This was sent in by a viewer of ours from her trip to the Caribbean.  It is interesting to see the difference in marketing from different cultures.  Cigarette smoke (including second hand smoke) accounts for 1 in every 5 deaths in the United States.  This is more evidence to how addictive smoking can be.  Could you imagine if your office chair had a note “sitting in this chair will paralyze you”? For those who reach for E-cigarettes, please make sure this is a transition step and not a complete replacement for the traditional as these still contain harmful chemicals and create dependancy.

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Here are some smoking statistics taken from CDC.gov (2011):

Race/Ethnicity Cigarette Smoking Rate
American Indian/Alaska Natives (Non-Hispanic) 31.5%
Asians (Non-Hispanic) 9.9%
Blacks (Non-Hispanic) 19.4%
Hispanics 12.9%
Whites (Non-Hispanic) 20.6%


Age Cigarette Smoking Rate
18-24 years 18.9%
25–44 years 22.1%
45–64 years 21.4%
65 years and older 7.9%


Education Level Cigarette Smoking Rate
Less than high school 25.5%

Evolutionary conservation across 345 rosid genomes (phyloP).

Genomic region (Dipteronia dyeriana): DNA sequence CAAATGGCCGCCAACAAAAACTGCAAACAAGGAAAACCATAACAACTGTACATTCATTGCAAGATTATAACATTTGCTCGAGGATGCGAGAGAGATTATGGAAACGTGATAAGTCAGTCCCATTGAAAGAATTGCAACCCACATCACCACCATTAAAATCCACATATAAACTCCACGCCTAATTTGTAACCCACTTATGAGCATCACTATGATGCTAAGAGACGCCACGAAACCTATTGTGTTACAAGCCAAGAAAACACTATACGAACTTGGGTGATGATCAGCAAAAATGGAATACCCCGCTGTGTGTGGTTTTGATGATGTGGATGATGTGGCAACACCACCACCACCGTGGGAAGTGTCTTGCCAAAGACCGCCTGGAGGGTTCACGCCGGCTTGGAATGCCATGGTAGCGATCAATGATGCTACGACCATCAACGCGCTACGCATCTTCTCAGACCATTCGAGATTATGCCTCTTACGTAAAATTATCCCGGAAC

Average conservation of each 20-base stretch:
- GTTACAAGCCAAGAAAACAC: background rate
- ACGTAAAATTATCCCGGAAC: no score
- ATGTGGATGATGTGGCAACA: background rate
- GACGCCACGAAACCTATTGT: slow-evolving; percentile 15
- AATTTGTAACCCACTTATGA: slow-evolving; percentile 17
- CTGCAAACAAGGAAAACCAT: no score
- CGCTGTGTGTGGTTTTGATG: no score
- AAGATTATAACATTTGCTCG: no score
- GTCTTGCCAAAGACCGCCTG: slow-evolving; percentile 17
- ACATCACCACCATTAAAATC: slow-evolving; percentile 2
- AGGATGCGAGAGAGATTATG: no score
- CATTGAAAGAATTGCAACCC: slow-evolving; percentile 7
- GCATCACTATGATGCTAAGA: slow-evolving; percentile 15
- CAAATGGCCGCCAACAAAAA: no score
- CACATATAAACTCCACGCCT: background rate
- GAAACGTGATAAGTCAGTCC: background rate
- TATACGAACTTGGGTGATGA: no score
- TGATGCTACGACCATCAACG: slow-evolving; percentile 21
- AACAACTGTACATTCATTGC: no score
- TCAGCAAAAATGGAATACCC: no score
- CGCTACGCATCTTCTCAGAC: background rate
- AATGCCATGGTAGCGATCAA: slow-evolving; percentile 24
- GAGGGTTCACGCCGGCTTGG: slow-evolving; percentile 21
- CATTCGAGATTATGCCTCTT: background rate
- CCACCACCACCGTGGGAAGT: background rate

GED 45.3%
High school graduate 23.8%
Some college 22.3%
Associate degree 19.3%
Undergraduate degree 9.3%
Postgraduate degree 5.0%


Income Status Cigarette Smoking Rate
Below poverty level 29.0%
At or above poverty level 17.9%

Works Cited:

  1. U.S. Department of Health and Human Services. The Health Consequences of Smoking—50 Years of Progress. A Report of the Surgeon General. Atlanta: U.S. Department of Health and Human Services, Centers for Disease Control and Prevention, National Center for Chronic Disease Prevention and Health Promotion, Office on Smoking and
  2. Health, 2014 [accessed 2014 Feb 6].Centers for Disease Control and Prevention. QuickStats: Number of Deaths from 10 Leading Causes—National Vital Statistics System, United States, 2010. Morbidity and Mortality Weekly Report 2013: 62(08);155[accessed 2014 Feb 6].
  3. http://www.cdc.gov/tobacco/campaign/tips/resources/data/cigarette-smoking-in-united-states.html

Dr. Brett Wisniewski was born and raised in New Jersey. He attended Monmouth University where he received a Bachelors of Science degree in Biology with concentrated studies in chemistry. He has always gravitated towards the study of the human body and natural health. Dr. Wisniewski moved his family to Florida to further his studies at Palmer College Chiropractic where he graduated Cum Laude, with a Doctor of Chiropractic Degree.  He then went on to study at the University of Florida where he completed his master’s degree in molecular cell biology with a concentration in immunology.  Dr. Brett also holds diplomates from the American Board of Chiropractic Internists (DABCI) and the American Board of Clinical Nutrition (DACBN).  Dr. Brett is both an instructor and administrator for multiple DABCI programs across the country and holds a seat on the executive board for the American Board of Clinical Nutrition.

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